Blue Bloods: Friendly Fire (2011)
Usually idealistic, this Blue Bloods required too much suspension of disbelief
I like Blue Bloods, sort of. From the very beginning, it presented itself as an idealized version of the NYPD where corruption is swiftly rooted out and punished, and a multi-generational family of cops runs the gamut from rookie beat cop to decorated detective to dead hero son to retired police commissioner to current police commissioner.
In this idealized world, this multigenerational family is immune to the failings of normal human beings, and apparently also immune to rules and regulations of real city agencies. I'd like to know in what world a detective under investigation himself would be allowed to investigate the very shooting for which he is under investigation? It's such a clear and obvious violation of conflict of interest laws, it's laughable. And when the noble Police Commissioner gruffly announces that the decision to punish or not punish the detective in question, his equally noble son, for violating the terms of his modified duty, the viewer is led to believe that the Commissioner will do the right thing and suspend him.
But no. The noble detective son is restored to full duty.
I want to like this show more than I do. But this episode was annoying for the fact that Danny should have been suspended for violating the terms of his duty. I know most viewers loved the fact that Danny got away with it because he's written as such a good guy, but his actions were reckless and arrogant. There's nothing noble or ideal or good about what he did, and it would have been so much more noble had his commissioner-father done the right thing and required him to pay for his actions.
Cry, the Beloved Country (1995)
Beautifully filmed, two great actors (Jones and Harris)
I know most readers won't find my comments useful, but here goes anyway. I saw this movie a long long time ago but recently went looking for it on IMDb (not sure why), probably to look up snippets about Richard Harris. What I remember most about the movie was 1) the incredible cinematography - no denying that African countryside is gorgeous, and 2) the one long extended scene between James Earl Jones and Richard Harris. I don't even remember most of the dialogue, only that these two great classically-trained actors almost literally chewed the scenery. I remember that the scene was calmly played, yet both actors simmered with just-perceptible passion.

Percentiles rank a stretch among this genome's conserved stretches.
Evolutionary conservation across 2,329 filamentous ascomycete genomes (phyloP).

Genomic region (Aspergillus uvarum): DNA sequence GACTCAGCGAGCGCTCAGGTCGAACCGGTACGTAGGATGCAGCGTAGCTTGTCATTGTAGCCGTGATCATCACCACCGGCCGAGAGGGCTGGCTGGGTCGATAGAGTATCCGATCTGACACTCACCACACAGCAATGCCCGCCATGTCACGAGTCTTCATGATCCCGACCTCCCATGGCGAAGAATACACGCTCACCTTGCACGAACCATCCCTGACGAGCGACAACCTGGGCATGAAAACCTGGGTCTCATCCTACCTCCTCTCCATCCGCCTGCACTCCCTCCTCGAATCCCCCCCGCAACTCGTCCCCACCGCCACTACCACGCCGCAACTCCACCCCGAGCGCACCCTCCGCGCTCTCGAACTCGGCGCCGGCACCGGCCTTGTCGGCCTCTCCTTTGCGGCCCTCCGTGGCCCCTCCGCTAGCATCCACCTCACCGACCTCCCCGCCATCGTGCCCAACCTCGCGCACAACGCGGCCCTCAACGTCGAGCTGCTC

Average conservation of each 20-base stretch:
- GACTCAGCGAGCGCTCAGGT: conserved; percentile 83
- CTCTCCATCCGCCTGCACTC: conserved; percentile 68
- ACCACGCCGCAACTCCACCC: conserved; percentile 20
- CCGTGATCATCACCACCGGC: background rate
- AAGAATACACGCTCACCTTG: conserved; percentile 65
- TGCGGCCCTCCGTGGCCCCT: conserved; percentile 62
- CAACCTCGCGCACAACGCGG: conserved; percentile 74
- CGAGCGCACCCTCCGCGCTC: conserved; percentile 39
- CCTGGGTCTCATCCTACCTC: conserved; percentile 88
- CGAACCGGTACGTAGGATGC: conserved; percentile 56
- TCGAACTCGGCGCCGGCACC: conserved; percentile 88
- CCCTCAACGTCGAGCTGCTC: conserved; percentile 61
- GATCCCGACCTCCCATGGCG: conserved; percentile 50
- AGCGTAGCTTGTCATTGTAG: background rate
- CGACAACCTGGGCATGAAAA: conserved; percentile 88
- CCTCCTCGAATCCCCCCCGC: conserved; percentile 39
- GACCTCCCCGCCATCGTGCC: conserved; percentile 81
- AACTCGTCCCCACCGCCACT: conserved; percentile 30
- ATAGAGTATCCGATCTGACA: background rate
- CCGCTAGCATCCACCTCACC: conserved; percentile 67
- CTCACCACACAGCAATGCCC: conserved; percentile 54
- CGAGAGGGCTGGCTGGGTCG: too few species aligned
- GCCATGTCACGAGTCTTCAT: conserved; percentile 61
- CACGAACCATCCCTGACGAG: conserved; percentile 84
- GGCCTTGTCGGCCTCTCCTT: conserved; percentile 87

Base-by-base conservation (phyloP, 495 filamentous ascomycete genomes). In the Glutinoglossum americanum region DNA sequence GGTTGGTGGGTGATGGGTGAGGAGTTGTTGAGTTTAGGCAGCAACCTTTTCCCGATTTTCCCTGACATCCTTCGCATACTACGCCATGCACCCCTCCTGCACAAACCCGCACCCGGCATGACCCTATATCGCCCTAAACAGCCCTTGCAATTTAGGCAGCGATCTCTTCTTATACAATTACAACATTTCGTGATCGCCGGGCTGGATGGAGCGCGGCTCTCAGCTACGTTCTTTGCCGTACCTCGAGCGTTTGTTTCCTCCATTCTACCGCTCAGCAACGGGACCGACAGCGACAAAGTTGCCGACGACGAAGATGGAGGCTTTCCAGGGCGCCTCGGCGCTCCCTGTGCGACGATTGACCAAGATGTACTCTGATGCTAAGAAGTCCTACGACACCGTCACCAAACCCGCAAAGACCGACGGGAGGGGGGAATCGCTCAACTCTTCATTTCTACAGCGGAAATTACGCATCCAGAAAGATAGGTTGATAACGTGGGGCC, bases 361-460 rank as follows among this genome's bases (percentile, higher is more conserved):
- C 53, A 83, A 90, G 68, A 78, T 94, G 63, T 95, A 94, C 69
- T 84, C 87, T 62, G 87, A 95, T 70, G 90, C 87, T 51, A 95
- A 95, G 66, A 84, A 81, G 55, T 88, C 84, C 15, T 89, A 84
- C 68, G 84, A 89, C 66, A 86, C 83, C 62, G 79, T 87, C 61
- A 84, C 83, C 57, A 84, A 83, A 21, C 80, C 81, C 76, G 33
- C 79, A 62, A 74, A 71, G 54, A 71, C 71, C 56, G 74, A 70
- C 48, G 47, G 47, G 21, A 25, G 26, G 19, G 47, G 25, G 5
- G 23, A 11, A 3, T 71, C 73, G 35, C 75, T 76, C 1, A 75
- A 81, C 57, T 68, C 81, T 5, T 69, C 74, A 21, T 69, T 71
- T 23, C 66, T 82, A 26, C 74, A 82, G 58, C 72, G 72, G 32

I once performed in the Kurt Weill opera of the same name. I'm accustomed to having music propel me through the story, but I didn't miss it in this movie. One casting note - probably because of recent trends in NTC (non-traditional casting), most stage shows refer to the racial divide in the opera as "whites" and "coloreds," which, under apartheid, included all non-whites. Whether or not this was intentionally done by the librettist, it gives opera companies the freedom to hire Asian-Americans, African-Americans, and Hispanic-Americans (or Europeans) as the "colored" cast. In the movie, it was starkly white and black. Nevertheless, if you lack any other reason for seeing the movie, see it for the wonderful performances of Jones and Harris.